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CCLD Finds Claims for Pre-Litigation Breaches of Covenants Restricting Speech Exempt From the “Litigation Privilege”

Feenix Payment Sys. LLC v. Blum, C.A. No. 21-05-099 EMD CCLD (Del. Super. Jan. 25, 2021)
Under Delaware law, the litigation privilege prevents potential tort liability for statements that may be actionable (e.g., as defamation) where such statements were made in connection with a legal case. This case finds that the litigation privilege is not necessarily apt, however, to claims for breach of contract based on pre-litigation breaches of non-disparagement clauses or similar covenants.

In this action, the defendant entered into a separation agreement prohibiting him from making disparaging or defamatory statements and/or disclosing confidential company information. The alleged statements for which the plaintiff-companies sued were made from the defendant’s counsel to the plaintiffs’ potential lender. They were made in advance of a judicial proceeding and pertained to its subject matter. They sought to prevent the lender from dealing with the plaintiffs, suggesting that the potential transaction breached duties to the defendant.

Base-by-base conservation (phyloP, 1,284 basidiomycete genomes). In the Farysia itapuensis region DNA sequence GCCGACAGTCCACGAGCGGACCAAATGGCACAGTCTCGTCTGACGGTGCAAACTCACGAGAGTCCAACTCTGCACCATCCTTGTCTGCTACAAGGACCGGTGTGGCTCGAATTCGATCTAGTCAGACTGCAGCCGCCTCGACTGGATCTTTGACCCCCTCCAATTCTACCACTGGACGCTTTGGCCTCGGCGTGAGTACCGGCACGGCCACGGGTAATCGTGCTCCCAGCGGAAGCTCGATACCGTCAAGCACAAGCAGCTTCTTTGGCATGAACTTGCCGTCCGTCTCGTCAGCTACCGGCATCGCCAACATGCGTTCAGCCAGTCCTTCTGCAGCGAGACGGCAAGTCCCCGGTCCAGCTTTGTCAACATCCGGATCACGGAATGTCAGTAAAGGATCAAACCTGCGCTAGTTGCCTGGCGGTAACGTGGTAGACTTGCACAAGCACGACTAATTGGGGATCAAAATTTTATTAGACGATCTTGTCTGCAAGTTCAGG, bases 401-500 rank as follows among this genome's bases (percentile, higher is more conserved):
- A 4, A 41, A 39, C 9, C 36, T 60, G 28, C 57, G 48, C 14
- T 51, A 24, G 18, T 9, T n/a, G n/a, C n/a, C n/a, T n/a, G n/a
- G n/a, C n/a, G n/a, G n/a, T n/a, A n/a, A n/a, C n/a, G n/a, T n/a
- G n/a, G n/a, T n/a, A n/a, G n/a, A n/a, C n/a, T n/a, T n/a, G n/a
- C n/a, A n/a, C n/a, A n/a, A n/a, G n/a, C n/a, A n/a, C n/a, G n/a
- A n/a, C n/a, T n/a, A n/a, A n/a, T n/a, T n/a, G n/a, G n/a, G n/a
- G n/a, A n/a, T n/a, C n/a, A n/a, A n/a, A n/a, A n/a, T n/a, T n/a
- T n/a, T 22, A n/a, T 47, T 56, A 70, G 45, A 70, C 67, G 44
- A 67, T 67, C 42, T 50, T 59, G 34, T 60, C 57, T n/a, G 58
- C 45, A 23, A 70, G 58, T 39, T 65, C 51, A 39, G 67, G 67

In granting the defendant’s motion to dismiss in part, the Court held the plaintiffs’ claims alleging torts (e.g., defamation and tortious interference) were not actionable. On the other hand, however, their contractual claims survived. Reviewing past Delaware case law concerning the litigation privilege, the Court reasoned that Delaware’s policy in favor of enforcing contracts supported that parties cannot “circumvent these [confidentiality and non-disparagement] provisions by filtering their breaches through a lawyer in the context of potential litigation… [.]” Because such obligations may be enforced, the Court denied the defendant’s motion to dismiss the plaintiffs’ breach of contract claims.



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